Derby Rolls Again

Roller derby's St. Louis roots run deep. Now a new generation of skaters vows to bring this rock-'em sock-'em sport back to life.

Tonight's event, the league's inaugural fundraiser, sold out. The crowd reeks of sweat and liquefying hair gel even before local four-piece Mothra's Mutha's metal anarchy inspires head banging and fist-pumping.

"This is not one of my normal hangouts," laughs Laurie Buckles, who nowadays answers to "Momma Manglin'." "But I'm having fun." Buckles has attended several practices herself and even skated a bit. Moreover, she offers stretching and strength advice to the fifty women now involved with the league, drawing on her eighteen years as a fitness instructor at the YMCA. "I've told them, 'You've got to be strong to do this,'" Buckles says. "There's more to it than just skating. This is a real sport, and there's a big focus on the physical part of it."

Pabst Blue Ribbon is the league's first official sponsor, and the company provided some goodies — including a ten-speed bicycle — for the prize package that will be raffled off between sets from That's My Daughter and headliners the Vultures. The beer company also did up vinyl signs for the ARRG-manned kissing and verbal-assault booths, where civilians can get a peck or appalled for $2 a pop. (A proposed punching booth was nixed because the Way Out's insurance didn't cover it.) For every bottle of PBR purchased tonight, 50 cents goes to ARRG.

Along with three of her fellow skaters, Amy "Joanie 
Rollmoan" Whited logged the high score on the skills 
Jennifer Silverberg
Along with three of her fellow skaters, Amy "Joanie Rollmoan" Whited logged the high score on the skills test.
Buckles says Julie "Eva Lasting Jawbreaker" Gray has 
become one of St. Louis' strongest jammers.
Jennifer Silverberg
Buckles says Julie "Eva Lasting Jawbreaker" Gray has become one of St. Louis' strongest jammers.

The next day Sarah Kate Buckles and ARRG treasurer Susan "Susie Scratch 'n Sniff" Haberer will tote a boxful of cash to the Commerce Bank branch on Grand Boulevard and open a business account with a $4,000 deposit.

At age 50, Ken Watts has been involved in "artistic skating" — think Ice Capades on quad skates — for more than 25 years and a coach for the past 13. He has broken at least two dozen bones in his wrists and ankles and even saw one of his pros get knocked down and killed on the rink. Curious about the females wobbling around him one night at Rollercade, Watts approached the group and found himself offering his services.

From her seat atop the purple wooden benches that skirt the rink, René Reed watches as Coach Ken helps the league break in its new practice space, the Skatium, an indoor hockey arena off Interstate 55 in south St. Louis.

Reed came across the group's profile ( and has driven an hour and a half from Effingham, Illinois, to attend her first practice. Unfortunately, she doesn't have the required gear and can't join the others as they swerve around cones, gently bumping each other into walls and practicing the "Mohawk turn," a three-step maneuver in which a forward-facing skater ends up skating backward (though not, as is the current trend, with one's skate wedged under the neck of the next person over).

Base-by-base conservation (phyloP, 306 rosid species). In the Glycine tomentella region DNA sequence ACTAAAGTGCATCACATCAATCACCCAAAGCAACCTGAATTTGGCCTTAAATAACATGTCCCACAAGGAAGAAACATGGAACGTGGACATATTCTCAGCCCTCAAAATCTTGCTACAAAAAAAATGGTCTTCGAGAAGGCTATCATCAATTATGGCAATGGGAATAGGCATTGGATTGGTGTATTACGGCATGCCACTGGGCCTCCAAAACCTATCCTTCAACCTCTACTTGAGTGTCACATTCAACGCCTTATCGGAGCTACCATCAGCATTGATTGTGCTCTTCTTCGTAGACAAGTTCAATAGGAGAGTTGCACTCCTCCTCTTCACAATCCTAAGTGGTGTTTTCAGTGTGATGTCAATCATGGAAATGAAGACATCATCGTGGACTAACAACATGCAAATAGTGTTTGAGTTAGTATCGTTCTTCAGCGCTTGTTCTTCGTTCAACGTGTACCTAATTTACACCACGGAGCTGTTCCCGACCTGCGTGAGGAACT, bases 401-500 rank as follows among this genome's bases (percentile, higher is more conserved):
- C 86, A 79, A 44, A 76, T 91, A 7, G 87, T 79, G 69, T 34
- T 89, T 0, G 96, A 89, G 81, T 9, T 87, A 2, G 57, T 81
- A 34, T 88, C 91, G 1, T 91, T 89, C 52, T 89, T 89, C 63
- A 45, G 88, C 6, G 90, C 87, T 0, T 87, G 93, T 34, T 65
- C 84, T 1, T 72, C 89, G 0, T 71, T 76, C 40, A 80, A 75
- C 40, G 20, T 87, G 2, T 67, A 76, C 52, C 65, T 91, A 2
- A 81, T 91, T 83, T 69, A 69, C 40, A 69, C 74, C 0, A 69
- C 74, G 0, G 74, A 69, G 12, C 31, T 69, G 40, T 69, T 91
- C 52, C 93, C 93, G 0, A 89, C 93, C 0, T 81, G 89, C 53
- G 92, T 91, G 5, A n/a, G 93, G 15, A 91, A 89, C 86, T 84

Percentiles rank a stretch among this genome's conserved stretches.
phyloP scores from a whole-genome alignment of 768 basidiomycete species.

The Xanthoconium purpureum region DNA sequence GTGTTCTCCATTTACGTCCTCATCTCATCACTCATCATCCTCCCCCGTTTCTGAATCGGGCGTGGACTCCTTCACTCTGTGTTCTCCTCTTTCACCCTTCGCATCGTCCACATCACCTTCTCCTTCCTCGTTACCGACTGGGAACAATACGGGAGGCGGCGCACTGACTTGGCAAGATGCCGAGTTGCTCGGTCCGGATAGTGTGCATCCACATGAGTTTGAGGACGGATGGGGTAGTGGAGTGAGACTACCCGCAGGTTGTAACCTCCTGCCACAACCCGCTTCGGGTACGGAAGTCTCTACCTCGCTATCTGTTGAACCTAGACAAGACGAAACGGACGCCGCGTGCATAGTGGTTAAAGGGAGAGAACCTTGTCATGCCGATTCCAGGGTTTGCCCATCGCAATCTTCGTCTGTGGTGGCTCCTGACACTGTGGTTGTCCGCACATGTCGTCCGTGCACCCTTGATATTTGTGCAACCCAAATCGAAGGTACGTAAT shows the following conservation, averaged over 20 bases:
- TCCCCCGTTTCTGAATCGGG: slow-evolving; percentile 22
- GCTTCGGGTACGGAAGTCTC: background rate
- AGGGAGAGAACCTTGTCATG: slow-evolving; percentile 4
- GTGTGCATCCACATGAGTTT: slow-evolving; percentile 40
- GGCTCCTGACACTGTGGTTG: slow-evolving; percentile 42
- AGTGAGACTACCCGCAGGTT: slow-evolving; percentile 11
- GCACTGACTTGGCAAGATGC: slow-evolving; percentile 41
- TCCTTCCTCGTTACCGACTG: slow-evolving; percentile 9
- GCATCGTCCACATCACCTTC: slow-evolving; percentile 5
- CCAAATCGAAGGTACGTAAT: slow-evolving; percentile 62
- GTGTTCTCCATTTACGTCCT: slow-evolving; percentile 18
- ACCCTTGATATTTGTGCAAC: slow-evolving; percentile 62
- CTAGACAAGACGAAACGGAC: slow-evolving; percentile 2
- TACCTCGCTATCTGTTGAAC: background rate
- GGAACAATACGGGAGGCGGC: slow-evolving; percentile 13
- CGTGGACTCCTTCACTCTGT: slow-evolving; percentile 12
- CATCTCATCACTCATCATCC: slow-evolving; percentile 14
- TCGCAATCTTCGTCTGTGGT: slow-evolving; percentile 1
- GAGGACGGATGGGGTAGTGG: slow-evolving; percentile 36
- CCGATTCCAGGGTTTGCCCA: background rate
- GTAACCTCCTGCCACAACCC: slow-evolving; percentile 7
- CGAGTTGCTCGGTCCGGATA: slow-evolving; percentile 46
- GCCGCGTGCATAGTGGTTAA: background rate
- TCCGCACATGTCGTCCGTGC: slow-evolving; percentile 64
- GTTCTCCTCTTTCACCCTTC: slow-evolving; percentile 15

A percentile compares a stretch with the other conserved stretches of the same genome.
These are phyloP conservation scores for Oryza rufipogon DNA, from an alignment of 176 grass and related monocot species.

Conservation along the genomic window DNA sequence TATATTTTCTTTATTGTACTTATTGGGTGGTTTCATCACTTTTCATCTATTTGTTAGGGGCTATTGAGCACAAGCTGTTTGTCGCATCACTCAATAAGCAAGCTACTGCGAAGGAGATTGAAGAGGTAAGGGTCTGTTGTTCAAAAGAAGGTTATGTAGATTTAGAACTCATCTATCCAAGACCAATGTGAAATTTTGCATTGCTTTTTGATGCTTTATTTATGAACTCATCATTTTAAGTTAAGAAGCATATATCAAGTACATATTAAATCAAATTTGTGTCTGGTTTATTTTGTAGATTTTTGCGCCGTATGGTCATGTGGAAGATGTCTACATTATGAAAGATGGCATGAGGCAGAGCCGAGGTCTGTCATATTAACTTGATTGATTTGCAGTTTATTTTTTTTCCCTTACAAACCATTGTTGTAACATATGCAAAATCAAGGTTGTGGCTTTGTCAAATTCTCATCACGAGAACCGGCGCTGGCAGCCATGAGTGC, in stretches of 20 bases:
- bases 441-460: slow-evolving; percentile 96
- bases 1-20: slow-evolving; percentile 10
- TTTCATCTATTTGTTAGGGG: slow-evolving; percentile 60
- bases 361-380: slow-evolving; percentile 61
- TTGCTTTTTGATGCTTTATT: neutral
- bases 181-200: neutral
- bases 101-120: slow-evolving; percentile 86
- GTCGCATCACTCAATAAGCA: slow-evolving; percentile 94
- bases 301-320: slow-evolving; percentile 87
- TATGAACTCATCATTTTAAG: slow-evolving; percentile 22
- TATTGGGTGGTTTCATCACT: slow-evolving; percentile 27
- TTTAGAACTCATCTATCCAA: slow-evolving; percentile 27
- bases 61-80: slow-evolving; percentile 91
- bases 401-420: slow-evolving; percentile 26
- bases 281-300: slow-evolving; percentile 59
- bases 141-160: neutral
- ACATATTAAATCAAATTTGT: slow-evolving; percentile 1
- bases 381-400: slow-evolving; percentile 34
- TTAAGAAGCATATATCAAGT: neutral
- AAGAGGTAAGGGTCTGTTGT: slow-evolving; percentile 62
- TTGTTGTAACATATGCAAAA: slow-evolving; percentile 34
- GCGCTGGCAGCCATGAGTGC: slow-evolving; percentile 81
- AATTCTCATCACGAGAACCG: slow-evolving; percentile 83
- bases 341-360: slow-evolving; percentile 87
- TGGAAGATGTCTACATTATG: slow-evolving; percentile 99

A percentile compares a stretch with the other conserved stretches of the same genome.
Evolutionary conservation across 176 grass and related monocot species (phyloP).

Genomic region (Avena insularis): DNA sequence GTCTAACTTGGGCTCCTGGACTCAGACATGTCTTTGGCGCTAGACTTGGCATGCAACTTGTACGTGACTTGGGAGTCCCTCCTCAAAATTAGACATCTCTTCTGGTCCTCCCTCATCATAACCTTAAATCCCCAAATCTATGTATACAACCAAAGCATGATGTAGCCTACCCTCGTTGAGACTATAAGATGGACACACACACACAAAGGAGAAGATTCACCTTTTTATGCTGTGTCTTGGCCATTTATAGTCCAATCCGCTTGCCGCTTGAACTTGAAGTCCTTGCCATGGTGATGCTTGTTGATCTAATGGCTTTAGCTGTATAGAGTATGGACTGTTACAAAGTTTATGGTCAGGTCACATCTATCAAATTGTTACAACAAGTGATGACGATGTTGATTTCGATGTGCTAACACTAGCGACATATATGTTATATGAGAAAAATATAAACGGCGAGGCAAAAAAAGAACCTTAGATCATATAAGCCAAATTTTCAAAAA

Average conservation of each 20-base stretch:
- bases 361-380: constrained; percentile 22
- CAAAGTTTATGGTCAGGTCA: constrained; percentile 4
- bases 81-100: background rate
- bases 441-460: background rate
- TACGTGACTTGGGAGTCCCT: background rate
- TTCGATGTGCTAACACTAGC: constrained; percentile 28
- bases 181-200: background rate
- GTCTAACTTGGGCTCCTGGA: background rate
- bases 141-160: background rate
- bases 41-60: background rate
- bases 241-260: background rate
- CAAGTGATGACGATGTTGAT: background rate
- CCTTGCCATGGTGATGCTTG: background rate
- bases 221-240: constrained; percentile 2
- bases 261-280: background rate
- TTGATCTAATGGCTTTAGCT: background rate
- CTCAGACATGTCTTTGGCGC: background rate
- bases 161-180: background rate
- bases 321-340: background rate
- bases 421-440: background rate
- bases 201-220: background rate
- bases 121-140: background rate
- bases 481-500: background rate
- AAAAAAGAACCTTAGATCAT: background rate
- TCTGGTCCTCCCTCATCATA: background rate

Next week, Coach Ken promises, the Arch Rivals will bump into each other without the support of a wall, with the express purpose of sending their partners careening to the floor.

Reed tucks a strand of auburn-dyed hair behind her stylish black-framed glasses and smoothes her blue work shirt. A mother of two, she stands five-foot-ten, her stout frame encompassing wide shoulders and a thick midsection. On the cusp of 40, her temples touched with gray, she's the oldest participant here. Though her physical appearance may be unimposing, her mindset is anything but. "I'm gonna go home and start practicing," she vows. "I want my name to be 'Brass Knuckle Betty,' if it's not already taken."

Back in California, Reed ran a successful home-based business selling custom incense to the stars, but her family relocated to southern Illinois after gang violence drove them out of Orange County.

Her attraction to derby is twofold, the first being self-motivation: "I've gained weight as I've gotten older and this is how I'm going to lose it," she says. "I'm going to eat more vegetables and get on a good day-to-day schedule."

Second, she's after a sense of belonging: "I've always been tough; it's just something that's my style. Now I live in a cornfield and these Midwestern people don't get me. I come out here with these girls and I feel more comfortable. I'm more like me."

Toward the end of tonight's warm-up, pairs of skaters complete a stretching exercise in which one bends at the waist from an upright position while her partner stands immediately behind, applying pressure to the first skater's back, bringing to mind the doggy-style position.

"It's actually not the most vulgar thing we do. There's one where we lay back and put our legs up like this," laughs Beth "Killer Tomato" Rastberger, pointing her index fingers outward and breathing as if she's in labor. "Every time we do it I feel like, 'Hee-hee hooooooo.'"

Casey "Dee Rinkin'" Purtle does not take part in the group stretch. She sits on a bench, pressing a Ziploc of ice to her throbbing left knee.

"You need better knee pads," offers a teammate.

"You need to alternate and put heat on it now," says another.

"I'm going back out now," Purtle decides. She hobbles a few painful steps then thinks better of it.

Purtle's injury, it turns out, is more than an ice pack can fix. Stroking her massive orange cat Waylon in her sparse white south-city living room a week later, she relates how a visit to the doctor revealed a case of torn cartilage. She's scheduled for surgery in mid-March.

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